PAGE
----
You loved me like locusts devouring a field,
sudden plague of insect mandibles jawing dry wheat
and sweet corn, knocking back their body weight
in crops, four hundred sixty miles across. I loved you
something Biblical, unprecedented, like villagers
peering up at a sky gone dark with wings. Sometimes
a harvest is aching for it. Sometimes it's delicious
to pick bones clean. Locusts, everyone knows,
are just grasshoppers under particular conditions.
And oh, what an insatiable swarm; what a way to go.
All year I watched you congregate over me, letting
your million small parts coalesce into a buzzing horde
with a ravenous agenda, until it seemed inevitable,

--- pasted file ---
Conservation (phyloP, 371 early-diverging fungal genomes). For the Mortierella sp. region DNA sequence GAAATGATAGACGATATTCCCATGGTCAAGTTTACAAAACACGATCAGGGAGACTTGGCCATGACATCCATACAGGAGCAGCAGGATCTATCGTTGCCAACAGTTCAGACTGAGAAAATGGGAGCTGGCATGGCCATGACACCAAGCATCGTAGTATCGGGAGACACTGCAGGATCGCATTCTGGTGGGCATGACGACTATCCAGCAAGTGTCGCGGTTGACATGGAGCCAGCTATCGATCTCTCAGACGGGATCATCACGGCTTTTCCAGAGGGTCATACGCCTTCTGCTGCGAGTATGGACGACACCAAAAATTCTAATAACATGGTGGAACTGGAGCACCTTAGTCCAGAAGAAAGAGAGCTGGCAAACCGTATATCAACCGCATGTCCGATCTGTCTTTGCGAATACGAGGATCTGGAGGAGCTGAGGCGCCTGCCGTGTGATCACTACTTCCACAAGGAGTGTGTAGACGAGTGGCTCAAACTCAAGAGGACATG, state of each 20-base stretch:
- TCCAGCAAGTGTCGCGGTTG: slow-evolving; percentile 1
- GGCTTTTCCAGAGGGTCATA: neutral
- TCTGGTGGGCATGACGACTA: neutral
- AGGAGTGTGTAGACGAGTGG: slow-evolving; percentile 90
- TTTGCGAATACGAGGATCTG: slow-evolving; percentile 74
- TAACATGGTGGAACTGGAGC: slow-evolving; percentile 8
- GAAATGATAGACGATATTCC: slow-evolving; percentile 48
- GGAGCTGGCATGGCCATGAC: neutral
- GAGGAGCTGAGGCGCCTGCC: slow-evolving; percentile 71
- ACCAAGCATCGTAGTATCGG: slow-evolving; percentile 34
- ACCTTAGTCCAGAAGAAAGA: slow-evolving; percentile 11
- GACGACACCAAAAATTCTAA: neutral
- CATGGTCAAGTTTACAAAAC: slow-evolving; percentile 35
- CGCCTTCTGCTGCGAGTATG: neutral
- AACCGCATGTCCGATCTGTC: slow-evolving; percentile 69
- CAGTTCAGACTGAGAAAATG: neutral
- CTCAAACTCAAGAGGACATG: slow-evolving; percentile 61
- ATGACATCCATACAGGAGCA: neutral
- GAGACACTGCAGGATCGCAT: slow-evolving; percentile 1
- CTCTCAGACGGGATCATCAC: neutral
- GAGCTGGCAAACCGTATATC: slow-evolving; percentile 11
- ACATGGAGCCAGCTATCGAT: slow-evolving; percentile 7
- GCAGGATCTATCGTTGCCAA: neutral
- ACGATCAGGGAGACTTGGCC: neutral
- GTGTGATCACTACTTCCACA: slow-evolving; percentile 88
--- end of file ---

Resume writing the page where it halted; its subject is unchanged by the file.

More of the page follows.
until every surrender felt like an act of God.
Betsy Housten is a double Sagittarius queer writer and massage therapist, and winner of an Academy of American Poets award. Her writing appears in Bone & Ink Press, Entropy, Glassworks, Lunch, Longleaf Review and many other places. Her work has been nominated for a Pushcart Prize, Best New Poets, and Best of the Net. She lives in New Orleans, where she is pursuing her MFA in poetry. Find her on Twitter @popcorngoblin.